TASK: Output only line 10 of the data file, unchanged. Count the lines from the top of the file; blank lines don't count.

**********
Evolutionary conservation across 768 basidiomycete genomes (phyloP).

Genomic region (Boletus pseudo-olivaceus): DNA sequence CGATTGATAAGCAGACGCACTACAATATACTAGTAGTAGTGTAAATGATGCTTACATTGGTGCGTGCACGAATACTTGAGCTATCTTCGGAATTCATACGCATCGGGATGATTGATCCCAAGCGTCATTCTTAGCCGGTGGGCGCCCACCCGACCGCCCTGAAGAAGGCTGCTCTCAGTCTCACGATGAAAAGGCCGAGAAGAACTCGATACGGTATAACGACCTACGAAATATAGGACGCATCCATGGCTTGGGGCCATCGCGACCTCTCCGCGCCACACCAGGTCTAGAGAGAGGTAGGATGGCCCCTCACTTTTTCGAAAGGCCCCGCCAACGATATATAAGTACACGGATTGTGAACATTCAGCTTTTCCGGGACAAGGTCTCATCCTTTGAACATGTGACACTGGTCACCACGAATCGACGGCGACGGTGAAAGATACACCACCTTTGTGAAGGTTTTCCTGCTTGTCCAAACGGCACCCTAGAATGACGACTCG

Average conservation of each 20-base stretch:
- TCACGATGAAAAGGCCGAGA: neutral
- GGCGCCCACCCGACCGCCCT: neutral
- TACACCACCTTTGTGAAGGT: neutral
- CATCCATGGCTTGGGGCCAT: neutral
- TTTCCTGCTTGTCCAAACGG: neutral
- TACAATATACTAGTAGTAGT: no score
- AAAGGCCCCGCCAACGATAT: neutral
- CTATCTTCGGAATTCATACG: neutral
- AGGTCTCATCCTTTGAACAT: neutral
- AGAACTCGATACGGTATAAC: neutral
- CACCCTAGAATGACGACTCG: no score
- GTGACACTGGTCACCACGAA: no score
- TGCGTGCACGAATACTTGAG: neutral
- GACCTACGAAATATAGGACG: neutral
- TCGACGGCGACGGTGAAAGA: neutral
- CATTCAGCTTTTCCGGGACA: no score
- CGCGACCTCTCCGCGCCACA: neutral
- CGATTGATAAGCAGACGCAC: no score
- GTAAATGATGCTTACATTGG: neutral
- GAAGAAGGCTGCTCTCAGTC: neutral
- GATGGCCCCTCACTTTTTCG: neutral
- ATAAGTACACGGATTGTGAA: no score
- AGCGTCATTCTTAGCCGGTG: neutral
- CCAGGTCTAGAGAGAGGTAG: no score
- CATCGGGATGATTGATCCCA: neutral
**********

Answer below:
- AAAGGCCCCGCCAACGATAT: neutral